Introduction: Treatment of technically operable, medically fit locoregionally advanced non-small cell lung cancer (NSCLC) patients is a controversial therapeutic challenge. Our group routinely uses a trimodality approach. Recent advances in radiotherapy allow for improved tumor targeting and daily patient positioning. We hypothesized that these technologies would improve pathologic response rates. We analyzed consecutively treated stage IIIA/IIIB NSCLC patients undergoing chemoradiotherapy before major lung resection, with particular attention paid to the impact of advanced technologies. Methods: Locoregionally advanced NSCLC patients (N2) staged in a multidisciplinary forum with mediastinoscopy were planned to receive platinum-based chemotherapy and 60. Gy and major lung resection. Four-dimensional CT (4DCT) and image-guided radiotherapy (IGRT) were used as available. Survival endpoints were estimated using the Kaplan-Meier method and compared using the log-rank test. Multivariate analysis was performed using Cox proportional hazards models. Results: We identified 53 patients from 2/1999 to 2/2010. Median RT dose was 59. Gy. 68% underwent lobectomy. Forty-three patients were downstaged pathologically (81%), 38 experienced mediastinal sterilization (72%), and 21 (40%) had complete pathologic response (pCR). 1 and 2 year OS were 85.5% and 61.6%. Superior OS and DFS were associated with nodal downstaging and mediastinal sterilization (pN0). Treatment with IGRT/4DCT in 10 patients resulted in high rates of nodal downstaging (100% vs 77%, p=0.0452), mediastinal sterilization (90% vs 67%, p=0.0769), and pCR (60% vs 35%, p=0.0728). Conclusions: In selected patients, definitive dose CRT followed by major lung resection results in promising DFS and OS. The use of advanced radiotherapy techniques (4DCT and IGRT) appears to result in promising pathologic response rates.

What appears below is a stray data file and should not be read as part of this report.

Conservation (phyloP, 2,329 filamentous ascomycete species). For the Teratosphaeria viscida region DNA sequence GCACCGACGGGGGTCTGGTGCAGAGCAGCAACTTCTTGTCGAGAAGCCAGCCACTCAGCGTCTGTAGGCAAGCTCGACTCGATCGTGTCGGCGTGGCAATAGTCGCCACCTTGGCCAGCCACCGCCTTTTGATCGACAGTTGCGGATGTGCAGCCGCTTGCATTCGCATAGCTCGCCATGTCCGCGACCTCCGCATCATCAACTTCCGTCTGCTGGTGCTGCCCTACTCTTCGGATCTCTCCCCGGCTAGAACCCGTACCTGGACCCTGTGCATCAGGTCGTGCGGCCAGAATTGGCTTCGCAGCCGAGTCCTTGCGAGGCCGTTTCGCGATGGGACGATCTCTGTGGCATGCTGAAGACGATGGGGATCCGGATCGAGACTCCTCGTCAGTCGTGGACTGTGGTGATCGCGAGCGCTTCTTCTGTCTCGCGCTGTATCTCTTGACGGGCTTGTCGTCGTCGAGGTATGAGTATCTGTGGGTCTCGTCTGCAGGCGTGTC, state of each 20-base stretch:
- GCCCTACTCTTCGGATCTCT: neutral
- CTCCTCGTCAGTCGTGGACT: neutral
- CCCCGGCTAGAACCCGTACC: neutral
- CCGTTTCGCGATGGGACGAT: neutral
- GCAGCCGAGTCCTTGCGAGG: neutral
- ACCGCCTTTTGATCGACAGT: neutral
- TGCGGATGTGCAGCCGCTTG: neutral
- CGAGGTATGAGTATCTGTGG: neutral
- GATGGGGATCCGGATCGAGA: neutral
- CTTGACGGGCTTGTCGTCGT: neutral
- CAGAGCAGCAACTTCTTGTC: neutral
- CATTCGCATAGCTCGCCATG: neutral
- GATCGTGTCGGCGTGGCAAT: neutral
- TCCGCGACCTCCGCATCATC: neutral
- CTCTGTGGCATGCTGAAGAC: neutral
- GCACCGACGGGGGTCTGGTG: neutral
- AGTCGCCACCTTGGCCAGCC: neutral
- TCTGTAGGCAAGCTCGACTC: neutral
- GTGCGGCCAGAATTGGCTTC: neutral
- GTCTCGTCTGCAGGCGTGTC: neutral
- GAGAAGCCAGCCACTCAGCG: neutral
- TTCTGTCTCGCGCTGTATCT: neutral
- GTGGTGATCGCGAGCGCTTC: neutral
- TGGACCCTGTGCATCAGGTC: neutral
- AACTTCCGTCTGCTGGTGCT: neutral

- Image guided radiotherapy
- Induction therapy
- Neoadjuvant chemoradiotherapy
- Non-small cell lung cancer
ASJC Scopus subject areas
- Pulmonary and Respiratory Medicine
- Cancer Research